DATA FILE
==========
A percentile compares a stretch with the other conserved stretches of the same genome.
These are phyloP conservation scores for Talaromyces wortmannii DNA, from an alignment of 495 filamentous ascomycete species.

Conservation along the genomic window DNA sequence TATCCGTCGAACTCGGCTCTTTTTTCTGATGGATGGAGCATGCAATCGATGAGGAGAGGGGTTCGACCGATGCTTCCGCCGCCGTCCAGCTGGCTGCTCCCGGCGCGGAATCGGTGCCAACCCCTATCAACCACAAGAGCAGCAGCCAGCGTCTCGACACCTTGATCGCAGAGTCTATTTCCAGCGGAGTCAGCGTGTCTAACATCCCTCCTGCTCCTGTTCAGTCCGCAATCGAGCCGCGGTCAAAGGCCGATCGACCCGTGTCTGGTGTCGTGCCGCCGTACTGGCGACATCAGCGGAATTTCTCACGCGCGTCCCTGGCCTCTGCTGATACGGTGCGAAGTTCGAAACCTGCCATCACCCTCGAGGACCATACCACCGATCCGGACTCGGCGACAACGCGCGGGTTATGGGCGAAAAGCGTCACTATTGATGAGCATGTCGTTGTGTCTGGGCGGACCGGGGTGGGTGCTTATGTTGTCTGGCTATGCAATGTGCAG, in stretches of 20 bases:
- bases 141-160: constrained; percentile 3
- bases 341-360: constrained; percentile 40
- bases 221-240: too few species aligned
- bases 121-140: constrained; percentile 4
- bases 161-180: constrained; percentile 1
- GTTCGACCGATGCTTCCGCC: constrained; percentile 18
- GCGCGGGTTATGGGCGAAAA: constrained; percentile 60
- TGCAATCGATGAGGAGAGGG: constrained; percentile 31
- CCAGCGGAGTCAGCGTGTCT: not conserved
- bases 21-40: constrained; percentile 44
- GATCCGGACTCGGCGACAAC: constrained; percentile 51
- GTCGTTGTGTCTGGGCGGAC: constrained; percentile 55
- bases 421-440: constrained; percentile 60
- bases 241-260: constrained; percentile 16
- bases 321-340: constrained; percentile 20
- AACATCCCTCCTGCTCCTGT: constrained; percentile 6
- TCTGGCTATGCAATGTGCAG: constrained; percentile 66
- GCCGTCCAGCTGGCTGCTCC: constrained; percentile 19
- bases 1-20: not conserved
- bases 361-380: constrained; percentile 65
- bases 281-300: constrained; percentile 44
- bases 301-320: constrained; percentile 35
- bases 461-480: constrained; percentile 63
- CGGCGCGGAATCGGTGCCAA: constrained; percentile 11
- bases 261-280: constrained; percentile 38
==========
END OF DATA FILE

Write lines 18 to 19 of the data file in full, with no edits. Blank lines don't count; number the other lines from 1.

- bases 321-340: constrained; percentile 20
- AACATCCCTCCTGCTCCTGT: constrained; percentile 6